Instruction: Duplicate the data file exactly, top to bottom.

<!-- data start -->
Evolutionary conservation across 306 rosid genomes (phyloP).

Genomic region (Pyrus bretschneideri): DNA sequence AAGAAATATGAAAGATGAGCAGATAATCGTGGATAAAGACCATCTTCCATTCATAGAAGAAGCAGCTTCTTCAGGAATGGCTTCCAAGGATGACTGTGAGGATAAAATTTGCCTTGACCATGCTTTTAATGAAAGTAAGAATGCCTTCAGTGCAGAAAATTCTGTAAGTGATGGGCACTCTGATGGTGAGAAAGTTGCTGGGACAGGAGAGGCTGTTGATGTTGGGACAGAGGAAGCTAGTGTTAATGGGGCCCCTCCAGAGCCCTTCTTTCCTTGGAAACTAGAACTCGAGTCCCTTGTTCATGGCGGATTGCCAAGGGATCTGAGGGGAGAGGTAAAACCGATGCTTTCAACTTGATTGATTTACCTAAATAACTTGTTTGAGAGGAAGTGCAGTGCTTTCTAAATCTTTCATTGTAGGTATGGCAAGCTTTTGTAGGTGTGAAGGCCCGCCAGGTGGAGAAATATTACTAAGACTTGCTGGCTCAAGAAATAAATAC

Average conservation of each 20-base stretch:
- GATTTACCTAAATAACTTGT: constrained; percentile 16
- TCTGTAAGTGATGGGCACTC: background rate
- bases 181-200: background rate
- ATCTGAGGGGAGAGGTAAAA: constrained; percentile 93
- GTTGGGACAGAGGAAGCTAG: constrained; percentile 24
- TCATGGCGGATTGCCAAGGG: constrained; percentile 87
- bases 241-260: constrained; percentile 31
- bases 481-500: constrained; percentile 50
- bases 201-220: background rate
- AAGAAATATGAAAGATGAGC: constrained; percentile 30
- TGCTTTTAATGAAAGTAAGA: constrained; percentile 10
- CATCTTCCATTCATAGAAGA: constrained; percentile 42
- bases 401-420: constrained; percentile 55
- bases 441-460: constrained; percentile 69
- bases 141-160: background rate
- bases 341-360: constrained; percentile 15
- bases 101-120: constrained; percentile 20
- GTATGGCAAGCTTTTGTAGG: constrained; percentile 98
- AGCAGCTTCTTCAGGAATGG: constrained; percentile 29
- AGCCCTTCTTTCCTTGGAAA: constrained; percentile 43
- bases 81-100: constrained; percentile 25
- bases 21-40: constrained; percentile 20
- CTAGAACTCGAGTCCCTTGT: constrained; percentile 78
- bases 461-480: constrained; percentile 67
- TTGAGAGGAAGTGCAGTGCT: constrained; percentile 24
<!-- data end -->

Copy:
Evolutionary conservation across 306 rosid genomes (phyloP).

Genomic region (Pyrus bretschneideri): DNA sequence AAGAAATATGAAAGATGAGCAGATAATCGTGGATAAAGACCATCTTCCATTCATAGAAGAAGCAGCTTCTTCAGGAATGGCTTCCAAGGATGACTGTGAGGATAAAATTTGCCTTGACCATGCTTTTAATGAAAGTAAGAATGCCTTCAGTGCAGAAAATTCTGTAAGTGATGGGCACTCTGATGGTGAGAAAGTTGCTGGGACAGGAGAGGCTGTTGATGTTGGGACAGAGGAAGCTAGTGTTAATGGGGCCCCTCCAGAGCCCTTCTTTCCTTGGAAACTAGAACTCGAGTCCCTTGTTCATGGCGGATTGCCAAGGGATCTGAGGGGAGAGGTAAAACCGATGCTTTCAACTTGATTGATTTACCTAAATAACTTGTTTGAGAGGAAGTGCAGTGCTTTCTAAATCTTTCATTGTAGGTATGGCAAGCTTTTGTAGGTGTGAAGGCCCGCCAGGTGGAGAAATATTACTAAGACTTGCTGGCTCAAGAAATAAATAC

Average conservation of each 20-base stretch:
- GATTTACCTAAATAACTTGT: constrained; percentile 16
- TCTGTAAGTGATGGGCACTC: background rate
- bases 181-200: background rate
- ATCTGAGGGGAGAGGTAAAA: constrained; percentile 93
- GTTGGGACAGAGGAAGCTAG: constrained; percentile 24
- TCATGGCGGATTGCCAAGGG: constrained; percentile 87
- bases 241-260: constrained; percentile 31
- bases 481-500: constrained; percentile 50
- bases 201-220: background rate
- AAGAAATATGAAAGATGAGC: constrained; percentile 30
- TGCTTTTAATGAAAGTAAGA: constrained; percentile 10
- CATCTTCCATTCATAGAAGA: constrained; percentile 42
- bases 401-420: constrained; percentile 55
- bases 441-460: constrained; percentile 69
- bases 141-160: background rate
- bases 341-360: constrained; percentile 15
- bases 101-120: constrained; percentile 20
- GTATGGCAAGCTTTTGTAGG: constrained; percentile 98
- AGCAGCTTCTTCAGGAATGG: constrained; percentile 29
- AGCCCTTCTTTCCTTGGAAA: constrained; percentile 43
- bases 81-100: constrained; percentile 25
- bases 21-40: constrained; percentile 20
- CTAGAACTCGAGTCCCTTGT: constrained; percentile 78
- bases 461-480: constrained; percentile 67
- TTGAGAGGAAGTGCAGTGCT: constrained; percentile 24